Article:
"....With a charming heroine, a devilishly roguish hero, dramatic twists and turns aplenty and an enchanting romantic story, Snowbound with the Notorious Rake is another outstanding Regency romance from a writer who continues to affirm her position as one of the genre’s most gifted authors!" (Cataromance) - read the whole review here
Trapped by a blizzard with notorious rogue Sir Lawrence Daunton, schoolteacher Rose Westerhill must remain indifferent to his practised charms. But as the temperature outside drops, Rose finds the wicked rake's sizzling seduction impossible to resist. For one stolen Christmas night she abandons her principles - and her body! - to his expert ministrations... 

Click on one of the book covers to read an extract.....
I was on holiday in beautiful Exmoor National Park when my editor rang me, out of the blue, and asked if I would like to write a Christmas story.  The timing could not have been better, my head was full of snowy stories!  It was in fact a glorious September, but I had been inspired by a painting I had seen by a local artist, Maurice Bishop.  We had been enjoying a meal at the historic Ship Inn in Porlock and seen a copy of this picture on their wall.  I fell in love with it instantly, and my mind immediately started making up stories - who is the man in the picture? Who is waiting for him at the inn?  Maurice has given me permission to display a copy of his painting, Journey's End, below, and I am very grateful to him. I am sure you will see just why I was so inspired.
 Journey's End by Maurice Bishop. 
You can see more of Maurice's work at .

I do hope you enjoy "Snowbound", it is a lovely heart-warming tale set in one of the loveliest areas of England. 

Tuesday, 20 March 2012

More Than a Governess

More than a Governess
Harlequin Historical Romantic Adventure 
Published by Harlequin April 2008
Also published in the UK March 2009 as a special for Mothering Sunday...
Major Collingham needs a governess to look after his children until he can contract an advantageous marriage: impecunious Juliana Wrenn needs funds to open a school of her own. A four-month contract suits them both, but neither foresees the growing attraction that threatens the best laid plans………..(scroll on down past the photos to read an extract)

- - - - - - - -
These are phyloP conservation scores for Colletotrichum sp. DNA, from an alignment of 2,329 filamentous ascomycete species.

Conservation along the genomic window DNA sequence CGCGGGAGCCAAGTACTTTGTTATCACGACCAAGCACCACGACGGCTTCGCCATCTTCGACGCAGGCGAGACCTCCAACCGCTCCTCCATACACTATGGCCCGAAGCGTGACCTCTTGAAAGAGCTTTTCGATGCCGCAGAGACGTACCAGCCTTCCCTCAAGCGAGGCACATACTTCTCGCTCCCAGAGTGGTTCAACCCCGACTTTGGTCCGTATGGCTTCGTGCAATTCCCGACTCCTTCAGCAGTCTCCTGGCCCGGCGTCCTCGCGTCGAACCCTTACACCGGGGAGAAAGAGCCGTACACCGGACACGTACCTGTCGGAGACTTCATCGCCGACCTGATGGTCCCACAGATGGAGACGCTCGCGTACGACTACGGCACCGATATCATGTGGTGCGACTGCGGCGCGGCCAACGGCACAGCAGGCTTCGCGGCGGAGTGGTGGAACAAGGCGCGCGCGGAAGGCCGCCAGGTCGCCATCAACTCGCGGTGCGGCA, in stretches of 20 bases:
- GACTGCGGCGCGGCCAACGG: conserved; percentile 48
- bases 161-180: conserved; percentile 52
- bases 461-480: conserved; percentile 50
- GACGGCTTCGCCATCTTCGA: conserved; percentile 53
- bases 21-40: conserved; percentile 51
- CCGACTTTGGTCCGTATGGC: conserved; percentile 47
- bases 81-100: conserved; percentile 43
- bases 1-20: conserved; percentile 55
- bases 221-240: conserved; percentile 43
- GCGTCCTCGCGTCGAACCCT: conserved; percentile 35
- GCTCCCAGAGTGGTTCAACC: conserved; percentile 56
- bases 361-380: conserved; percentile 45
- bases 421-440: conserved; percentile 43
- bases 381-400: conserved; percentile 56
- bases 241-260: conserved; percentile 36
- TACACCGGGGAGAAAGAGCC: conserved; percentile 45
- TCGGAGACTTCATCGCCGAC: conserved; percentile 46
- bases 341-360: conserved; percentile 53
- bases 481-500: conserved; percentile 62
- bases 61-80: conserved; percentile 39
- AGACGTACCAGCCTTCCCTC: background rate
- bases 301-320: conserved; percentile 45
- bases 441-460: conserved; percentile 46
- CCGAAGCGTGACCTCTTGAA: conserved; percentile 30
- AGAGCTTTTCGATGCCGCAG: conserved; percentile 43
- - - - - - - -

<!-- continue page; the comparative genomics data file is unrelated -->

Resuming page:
"More than a Governess is a richly woven tale of passion, intrigue and suspense that deserves a place on your keeper shelf!"

The story is set in 1816, on record as one of the wettest ever. No one knew it at the time, but volcanic activity on the other wide of the world in 1815 had released tonnes of ash into the atmosphere, and this affected the weather the following summer.  Not a very good setting for a romantic novel, you may think!  However, Major Collingham has to take his family from London to his home in Lancashire, through some pretty wild and desolate country and heavy rain often caused landslips and washed away the roads, just what I needed to make the journey interesting for my poor characters.  Of course Juliana is a very resourceful young woman, and rises to every challenge of the eventful journey and soon Major Collingham realises that she is much more than just a governess.
England at that time was far less densley populated, and if a traveller strayed from the main coaching routes then they could go for miles without seeing  village.  These pictures were taken in January on the bridle paths near my home in the Pennines - I think  this is how most roads would have been in the early 19th century - difficult on foot or on horseback and extremely uncomfortable in a carriage. 


She hurried back to Bouverie Street and made her way directly to the kitchens, where Mrs Churwell was waiting to hear her news. Juliana could not suppress her elation.
'He's hired me,' she cried. 'Major Collingham is sending the carriage here for me on Monday, and he says Thomas and Amy can come too. I was most surprised at that, I can tell you, but it is ideal for us all.'
'Oh well done, dearie! I'm that pleased for you, I really am.' The housekeeper turned to the footman, who was relaxing in a chair with his feet up on the fender. 'You hear that, Lawrence? Miss Wrenn is to be a governess to the major, and him a hero of Waterloo, no less!'
'Is he? I never knew that,' smiled Juliana, taking off her bonnet and placing it on
a side table.
'Aye,' Lawrence poured himself another mug of ale. 'My brother was in his regiment, the 30th Foot. They fought off the French at Quatre Bras. Praised by Lord Wellington hisself, they was. But that's not all,' he grinned. 'Devil Collingham, they call him. Heard it from the man's groom hisself, I did, last time I delivered some papers to the house and stopped off for a glass of daffy on the way back. Devil Collingham - devil on the battlefield, and devil in the bedroom. They say in Brussels it was nothing for him to pleasure three women in one night.'
With a shriek Mrs Churwell cuffed him round the ear.
'I'll have none of that talk in my kitchen, my lad! You had best get back upstairs, now, before the master starts shouting for you. Go on now! Don't you be taking any notice of what Lawrence says,' she added, when the footman had lounged away. 'I don't hold with servants tittle tattle.'
'No more do I,' agreed Juliana. She looked up at the housekeeper, a mischievous twinkle in her green eyes. 'However, it seems I have just made a pact with the devil!'

© Sarah Mallory

*    *    *  

A great deal of the action in "More Than a Governess", my first Sarah Mallory novel, takes place as Juliana travels with her young charges from London to Lancashire, with one of the more dramatic episodes set in Derbyshire.  It is sometimes difficult to visualise how an area looked two hundred years ago, but some areas are not that different and I like to think that my characters crossed a section of moorland very like the picture opposite. The land is rocky, bleak and desolate.  You can imagine the bad weather rolling in from the west and covering the land in a blanket of cloud.....
(This photo is courtesy of Andy Savage at